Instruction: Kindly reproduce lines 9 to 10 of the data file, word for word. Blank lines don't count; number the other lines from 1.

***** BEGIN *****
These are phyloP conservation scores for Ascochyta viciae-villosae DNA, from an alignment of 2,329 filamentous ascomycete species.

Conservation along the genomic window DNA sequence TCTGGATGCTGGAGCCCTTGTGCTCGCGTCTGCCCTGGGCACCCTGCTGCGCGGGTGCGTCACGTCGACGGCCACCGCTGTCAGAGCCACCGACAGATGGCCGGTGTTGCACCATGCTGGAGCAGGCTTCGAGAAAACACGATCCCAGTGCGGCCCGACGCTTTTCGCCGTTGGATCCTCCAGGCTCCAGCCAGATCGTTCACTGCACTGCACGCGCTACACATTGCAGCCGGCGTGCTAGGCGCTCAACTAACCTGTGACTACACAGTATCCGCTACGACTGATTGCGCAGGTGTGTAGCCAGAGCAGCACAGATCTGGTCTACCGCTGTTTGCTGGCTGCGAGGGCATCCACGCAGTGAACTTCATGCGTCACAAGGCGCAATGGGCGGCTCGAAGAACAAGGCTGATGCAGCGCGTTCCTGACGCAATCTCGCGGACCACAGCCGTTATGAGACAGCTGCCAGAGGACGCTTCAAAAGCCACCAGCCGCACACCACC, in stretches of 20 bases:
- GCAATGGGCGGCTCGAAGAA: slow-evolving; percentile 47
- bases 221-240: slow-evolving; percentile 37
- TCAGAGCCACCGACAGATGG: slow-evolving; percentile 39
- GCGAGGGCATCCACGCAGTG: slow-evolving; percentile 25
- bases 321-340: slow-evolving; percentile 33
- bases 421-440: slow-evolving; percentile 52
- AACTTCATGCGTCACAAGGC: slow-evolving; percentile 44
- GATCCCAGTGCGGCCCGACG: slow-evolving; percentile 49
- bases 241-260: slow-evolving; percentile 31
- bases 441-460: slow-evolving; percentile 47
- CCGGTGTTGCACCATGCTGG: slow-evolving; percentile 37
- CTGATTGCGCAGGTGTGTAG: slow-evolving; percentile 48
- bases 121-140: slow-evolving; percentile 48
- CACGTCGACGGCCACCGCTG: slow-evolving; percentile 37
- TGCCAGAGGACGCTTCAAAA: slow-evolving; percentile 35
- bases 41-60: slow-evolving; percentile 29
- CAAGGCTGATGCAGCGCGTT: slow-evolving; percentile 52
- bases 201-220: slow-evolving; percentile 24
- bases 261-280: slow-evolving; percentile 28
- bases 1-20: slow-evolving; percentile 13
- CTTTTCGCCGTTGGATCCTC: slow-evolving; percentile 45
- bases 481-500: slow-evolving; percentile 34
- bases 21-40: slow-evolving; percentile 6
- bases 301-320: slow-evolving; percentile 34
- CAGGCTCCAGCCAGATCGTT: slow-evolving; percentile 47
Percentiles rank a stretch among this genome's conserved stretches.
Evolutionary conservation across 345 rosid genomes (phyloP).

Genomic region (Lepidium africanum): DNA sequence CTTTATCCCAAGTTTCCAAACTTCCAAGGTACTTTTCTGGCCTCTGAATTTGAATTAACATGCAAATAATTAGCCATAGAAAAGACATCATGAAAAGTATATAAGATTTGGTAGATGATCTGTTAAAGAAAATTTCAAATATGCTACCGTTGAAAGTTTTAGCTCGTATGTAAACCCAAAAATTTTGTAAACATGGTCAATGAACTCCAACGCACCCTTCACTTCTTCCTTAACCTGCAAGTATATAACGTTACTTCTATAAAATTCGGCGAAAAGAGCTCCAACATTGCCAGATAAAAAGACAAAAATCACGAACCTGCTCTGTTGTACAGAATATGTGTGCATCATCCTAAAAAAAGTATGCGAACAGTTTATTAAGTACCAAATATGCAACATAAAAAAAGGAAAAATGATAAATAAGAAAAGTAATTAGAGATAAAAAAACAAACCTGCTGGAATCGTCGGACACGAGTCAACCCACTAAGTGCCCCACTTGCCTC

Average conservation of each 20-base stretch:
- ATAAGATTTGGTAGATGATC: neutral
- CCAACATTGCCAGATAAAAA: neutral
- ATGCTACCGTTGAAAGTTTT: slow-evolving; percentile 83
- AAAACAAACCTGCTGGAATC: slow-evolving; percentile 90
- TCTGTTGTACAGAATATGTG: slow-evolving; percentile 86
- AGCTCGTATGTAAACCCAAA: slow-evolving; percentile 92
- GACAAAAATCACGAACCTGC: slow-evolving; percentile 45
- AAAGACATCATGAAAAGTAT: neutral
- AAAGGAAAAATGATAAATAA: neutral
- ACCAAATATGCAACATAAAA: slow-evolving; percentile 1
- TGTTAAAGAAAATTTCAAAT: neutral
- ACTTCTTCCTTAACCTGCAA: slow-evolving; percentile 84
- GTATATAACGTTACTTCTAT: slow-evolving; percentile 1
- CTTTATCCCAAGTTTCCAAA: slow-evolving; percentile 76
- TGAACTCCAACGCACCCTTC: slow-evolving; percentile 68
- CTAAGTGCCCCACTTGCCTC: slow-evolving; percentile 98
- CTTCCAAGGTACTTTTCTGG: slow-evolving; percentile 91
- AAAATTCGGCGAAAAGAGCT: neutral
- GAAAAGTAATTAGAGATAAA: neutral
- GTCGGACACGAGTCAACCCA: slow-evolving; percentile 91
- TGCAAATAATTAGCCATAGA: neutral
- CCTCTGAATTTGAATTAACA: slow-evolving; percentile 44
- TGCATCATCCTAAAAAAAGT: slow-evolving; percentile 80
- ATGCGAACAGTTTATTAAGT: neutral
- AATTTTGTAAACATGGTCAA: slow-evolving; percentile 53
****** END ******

- AACTTCATGCGTCACAAGGC: slow-evolving; percentile 44
- GATCCCAGTGCGGCCCGACG: slow-evolving; percentile 49